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According to the American Cancer Society, Medicare spent $34.4 billion for cancer care in 2011. Between 2010 and 2030, 78 million baby boomers will turn 65 at an estimated rate of 10,000 per day (according to the 2013 Genentech Oncology Trend Report).
“Thus far, the largest payer in oncology—the Centers for Medicare and Medicaid Services (CMS)—has had a limited involvement in pathways programs in Medicare or Medicaid,” says Deni Deasy Boekell, a senior director at Kantar Health. But this may be about to change, as advocates are working with CMS to demonstrate the potential cost savings.
While Medicare is already the largest insurer in oncology, its lack of any clinical pathways requirements is cited by some as an enormous loss of opportunity in the drive for continuous improvement and reduction of cost in cancer care. Today, preliminary efforts are underway to engage the Centers for Medicare and Medicaid when it comes to clinical pathways. This could have big implications on pathways adoption, since private payers often follow Medicare’s lead when it comes to reimbursement and coverage decisions.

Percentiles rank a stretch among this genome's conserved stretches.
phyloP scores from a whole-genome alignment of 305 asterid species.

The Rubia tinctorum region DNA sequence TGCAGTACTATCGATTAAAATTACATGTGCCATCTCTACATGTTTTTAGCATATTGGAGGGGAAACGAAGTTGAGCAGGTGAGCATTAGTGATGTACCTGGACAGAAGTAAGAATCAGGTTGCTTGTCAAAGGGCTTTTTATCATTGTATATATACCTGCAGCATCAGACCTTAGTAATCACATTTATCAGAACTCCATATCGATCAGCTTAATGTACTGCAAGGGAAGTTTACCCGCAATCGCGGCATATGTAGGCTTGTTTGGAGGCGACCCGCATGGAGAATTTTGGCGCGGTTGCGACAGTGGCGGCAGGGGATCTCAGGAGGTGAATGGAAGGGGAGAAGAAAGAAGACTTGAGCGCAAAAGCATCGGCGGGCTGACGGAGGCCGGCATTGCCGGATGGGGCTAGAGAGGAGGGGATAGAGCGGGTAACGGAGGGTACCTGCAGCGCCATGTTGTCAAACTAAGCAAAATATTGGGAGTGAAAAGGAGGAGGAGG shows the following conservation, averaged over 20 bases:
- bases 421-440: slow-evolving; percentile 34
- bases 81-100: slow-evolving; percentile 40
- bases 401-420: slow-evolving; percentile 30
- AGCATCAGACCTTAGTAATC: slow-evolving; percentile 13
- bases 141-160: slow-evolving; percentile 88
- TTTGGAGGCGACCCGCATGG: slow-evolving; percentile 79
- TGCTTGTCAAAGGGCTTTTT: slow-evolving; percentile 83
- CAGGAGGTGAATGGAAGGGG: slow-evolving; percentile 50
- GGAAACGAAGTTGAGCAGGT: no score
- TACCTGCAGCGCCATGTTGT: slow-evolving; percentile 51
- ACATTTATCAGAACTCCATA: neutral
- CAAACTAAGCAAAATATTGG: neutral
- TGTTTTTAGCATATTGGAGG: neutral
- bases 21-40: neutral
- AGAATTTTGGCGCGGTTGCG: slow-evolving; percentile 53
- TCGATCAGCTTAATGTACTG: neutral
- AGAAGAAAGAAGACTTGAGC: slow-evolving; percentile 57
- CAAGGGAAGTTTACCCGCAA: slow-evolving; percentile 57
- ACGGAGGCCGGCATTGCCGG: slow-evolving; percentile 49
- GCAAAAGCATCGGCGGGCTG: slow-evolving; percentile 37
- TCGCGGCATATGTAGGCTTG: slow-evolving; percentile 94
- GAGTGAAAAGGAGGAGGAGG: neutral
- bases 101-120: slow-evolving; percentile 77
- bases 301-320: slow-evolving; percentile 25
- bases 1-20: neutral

CMS is currently reviewing one or more value-based reimbursement structures for oncology, which will focus at least in part around the impact of clinical pathways on Medicare expenditures in oncology practices and hospitals. McKesson Specialty Health, The US Oncology Network and the National Comprehensive Cancer Network, among others, have submitted a pilot project proposal to CMS as part of this effort. These pilots are expected to come to fruition later this year and if successful, Medicare may expand them more broadly within two to three years.
Similarly, Cardinal Health has a CMMI Innovations grant under review and hopes to be funded for its first CMS-sponsored pathway later this year. “Among our commercial pathways clients, many have already extended the programming to their managed Medicare members,” says Feinberg of Cardinal Health.